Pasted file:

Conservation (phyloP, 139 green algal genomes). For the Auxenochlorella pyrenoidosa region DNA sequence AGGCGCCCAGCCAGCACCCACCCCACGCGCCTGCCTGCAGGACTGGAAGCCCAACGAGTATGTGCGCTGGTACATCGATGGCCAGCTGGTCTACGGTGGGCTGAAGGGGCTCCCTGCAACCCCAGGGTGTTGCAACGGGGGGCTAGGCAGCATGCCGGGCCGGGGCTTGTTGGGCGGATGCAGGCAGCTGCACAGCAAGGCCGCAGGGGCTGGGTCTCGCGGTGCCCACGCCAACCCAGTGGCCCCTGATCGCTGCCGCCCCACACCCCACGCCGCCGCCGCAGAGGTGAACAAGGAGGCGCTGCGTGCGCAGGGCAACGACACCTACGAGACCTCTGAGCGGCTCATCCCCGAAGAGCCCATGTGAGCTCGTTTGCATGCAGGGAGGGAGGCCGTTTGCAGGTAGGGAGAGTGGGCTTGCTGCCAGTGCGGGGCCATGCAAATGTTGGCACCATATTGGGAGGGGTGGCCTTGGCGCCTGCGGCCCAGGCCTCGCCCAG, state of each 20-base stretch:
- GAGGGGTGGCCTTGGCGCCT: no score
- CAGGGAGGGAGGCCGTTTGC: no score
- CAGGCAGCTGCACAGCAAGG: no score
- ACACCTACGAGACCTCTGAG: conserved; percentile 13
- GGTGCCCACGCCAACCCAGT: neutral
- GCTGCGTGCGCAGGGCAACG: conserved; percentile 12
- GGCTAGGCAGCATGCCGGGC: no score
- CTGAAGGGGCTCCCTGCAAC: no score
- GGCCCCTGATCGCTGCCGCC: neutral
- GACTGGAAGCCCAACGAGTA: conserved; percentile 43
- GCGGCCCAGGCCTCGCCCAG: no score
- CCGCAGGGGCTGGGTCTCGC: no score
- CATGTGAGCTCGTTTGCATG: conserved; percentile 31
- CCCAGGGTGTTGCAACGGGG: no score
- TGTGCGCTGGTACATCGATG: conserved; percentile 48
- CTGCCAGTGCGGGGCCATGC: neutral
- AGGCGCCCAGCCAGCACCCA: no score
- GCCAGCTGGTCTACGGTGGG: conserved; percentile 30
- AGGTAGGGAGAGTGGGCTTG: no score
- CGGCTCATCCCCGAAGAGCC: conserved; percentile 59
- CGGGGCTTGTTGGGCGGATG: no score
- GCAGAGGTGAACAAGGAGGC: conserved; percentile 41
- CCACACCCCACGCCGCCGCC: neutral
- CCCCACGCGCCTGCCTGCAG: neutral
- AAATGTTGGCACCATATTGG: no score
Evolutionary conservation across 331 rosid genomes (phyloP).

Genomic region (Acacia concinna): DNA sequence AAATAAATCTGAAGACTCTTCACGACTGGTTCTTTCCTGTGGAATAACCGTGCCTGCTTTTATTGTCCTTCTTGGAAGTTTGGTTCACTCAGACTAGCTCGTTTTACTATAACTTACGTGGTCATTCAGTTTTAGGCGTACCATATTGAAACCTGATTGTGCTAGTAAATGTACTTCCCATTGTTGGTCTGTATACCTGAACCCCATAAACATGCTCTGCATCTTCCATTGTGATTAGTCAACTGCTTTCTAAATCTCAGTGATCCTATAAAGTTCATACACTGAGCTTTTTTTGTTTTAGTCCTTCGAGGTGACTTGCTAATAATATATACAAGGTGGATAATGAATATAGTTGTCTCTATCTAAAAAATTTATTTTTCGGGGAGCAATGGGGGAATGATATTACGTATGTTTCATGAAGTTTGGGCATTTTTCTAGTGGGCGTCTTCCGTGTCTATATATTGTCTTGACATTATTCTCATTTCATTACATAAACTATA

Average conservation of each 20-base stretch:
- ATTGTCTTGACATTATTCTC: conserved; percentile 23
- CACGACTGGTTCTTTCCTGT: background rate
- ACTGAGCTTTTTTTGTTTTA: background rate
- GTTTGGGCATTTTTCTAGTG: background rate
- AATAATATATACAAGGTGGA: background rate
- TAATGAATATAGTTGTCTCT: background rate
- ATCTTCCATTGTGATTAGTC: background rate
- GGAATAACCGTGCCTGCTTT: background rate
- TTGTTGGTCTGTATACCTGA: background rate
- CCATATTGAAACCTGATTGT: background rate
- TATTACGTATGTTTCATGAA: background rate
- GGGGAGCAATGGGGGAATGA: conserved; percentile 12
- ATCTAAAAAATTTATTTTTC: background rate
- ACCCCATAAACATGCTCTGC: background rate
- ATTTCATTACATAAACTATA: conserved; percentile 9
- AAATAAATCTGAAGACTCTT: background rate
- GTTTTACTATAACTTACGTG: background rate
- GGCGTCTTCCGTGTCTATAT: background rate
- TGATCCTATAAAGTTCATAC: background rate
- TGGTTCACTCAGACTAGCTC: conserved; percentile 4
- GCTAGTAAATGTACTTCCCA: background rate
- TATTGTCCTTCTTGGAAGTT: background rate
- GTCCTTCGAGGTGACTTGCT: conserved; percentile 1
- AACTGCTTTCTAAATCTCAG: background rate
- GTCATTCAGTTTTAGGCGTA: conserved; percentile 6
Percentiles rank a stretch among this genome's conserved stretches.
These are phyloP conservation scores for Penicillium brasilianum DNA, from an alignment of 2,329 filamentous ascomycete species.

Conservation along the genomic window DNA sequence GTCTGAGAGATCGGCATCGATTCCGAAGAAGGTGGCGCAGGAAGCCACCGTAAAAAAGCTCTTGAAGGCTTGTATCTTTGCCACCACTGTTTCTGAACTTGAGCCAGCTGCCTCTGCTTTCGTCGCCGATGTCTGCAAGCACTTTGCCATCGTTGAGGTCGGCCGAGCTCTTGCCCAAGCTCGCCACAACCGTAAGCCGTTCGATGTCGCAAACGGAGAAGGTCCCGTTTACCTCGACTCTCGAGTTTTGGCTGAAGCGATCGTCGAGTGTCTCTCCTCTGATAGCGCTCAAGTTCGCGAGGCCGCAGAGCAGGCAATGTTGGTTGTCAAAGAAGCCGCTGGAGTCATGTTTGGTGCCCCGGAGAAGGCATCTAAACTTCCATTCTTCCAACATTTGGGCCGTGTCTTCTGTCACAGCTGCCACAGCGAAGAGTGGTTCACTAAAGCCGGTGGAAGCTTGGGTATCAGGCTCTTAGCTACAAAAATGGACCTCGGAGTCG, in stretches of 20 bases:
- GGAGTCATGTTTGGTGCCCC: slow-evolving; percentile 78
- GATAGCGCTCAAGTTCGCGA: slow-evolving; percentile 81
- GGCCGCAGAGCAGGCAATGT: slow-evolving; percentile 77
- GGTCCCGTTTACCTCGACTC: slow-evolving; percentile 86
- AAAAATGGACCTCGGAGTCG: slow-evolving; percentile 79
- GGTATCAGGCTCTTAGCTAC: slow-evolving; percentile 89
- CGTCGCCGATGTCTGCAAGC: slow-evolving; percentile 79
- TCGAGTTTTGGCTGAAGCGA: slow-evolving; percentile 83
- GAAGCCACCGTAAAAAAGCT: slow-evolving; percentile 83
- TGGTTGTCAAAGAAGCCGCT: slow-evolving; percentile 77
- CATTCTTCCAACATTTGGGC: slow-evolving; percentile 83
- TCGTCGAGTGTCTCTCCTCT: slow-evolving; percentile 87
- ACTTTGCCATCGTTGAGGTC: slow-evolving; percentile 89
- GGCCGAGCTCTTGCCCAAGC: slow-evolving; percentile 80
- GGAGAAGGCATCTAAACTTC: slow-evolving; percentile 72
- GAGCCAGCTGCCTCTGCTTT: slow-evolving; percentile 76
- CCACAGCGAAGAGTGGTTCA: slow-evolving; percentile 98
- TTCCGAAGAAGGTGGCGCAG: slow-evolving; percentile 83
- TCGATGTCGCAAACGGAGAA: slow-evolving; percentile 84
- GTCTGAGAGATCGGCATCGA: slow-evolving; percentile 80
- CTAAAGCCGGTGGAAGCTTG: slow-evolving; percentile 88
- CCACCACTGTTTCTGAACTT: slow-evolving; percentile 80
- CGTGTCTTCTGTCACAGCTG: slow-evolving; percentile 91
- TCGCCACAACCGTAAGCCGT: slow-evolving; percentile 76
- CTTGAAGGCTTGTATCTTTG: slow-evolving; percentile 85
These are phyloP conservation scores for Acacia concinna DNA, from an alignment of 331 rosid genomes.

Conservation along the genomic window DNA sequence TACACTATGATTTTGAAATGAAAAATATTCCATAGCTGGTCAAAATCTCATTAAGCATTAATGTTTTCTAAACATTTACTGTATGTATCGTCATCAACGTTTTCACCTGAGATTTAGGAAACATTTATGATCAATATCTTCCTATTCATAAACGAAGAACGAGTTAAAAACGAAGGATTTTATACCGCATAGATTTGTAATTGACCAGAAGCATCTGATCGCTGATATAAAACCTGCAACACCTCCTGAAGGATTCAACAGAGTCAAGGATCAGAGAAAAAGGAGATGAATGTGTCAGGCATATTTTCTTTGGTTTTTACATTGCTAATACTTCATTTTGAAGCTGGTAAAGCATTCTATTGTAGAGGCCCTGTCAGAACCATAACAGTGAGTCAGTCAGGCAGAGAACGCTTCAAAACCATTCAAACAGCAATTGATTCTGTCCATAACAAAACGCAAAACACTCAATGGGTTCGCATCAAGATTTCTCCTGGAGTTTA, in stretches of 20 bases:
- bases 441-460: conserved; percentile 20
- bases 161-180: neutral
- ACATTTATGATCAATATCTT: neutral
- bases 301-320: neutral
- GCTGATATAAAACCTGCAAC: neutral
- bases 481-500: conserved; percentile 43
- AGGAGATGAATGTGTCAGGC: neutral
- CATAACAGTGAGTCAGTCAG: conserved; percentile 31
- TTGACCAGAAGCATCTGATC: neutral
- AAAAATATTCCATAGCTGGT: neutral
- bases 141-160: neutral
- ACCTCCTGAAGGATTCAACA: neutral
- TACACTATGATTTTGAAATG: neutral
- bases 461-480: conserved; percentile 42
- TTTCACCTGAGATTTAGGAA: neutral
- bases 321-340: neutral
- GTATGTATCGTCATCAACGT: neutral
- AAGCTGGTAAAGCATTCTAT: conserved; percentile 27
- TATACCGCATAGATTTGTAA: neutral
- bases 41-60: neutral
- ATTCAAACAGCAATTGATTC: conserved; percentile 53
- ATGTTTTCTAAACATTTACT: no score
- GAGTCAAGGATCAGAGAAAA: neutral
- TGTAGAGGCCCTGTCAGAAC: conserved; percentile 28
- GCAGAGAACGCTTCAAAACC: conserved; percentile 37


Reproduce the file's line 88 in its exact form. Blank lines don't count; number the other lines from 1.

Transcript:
- bases 301-320: neutral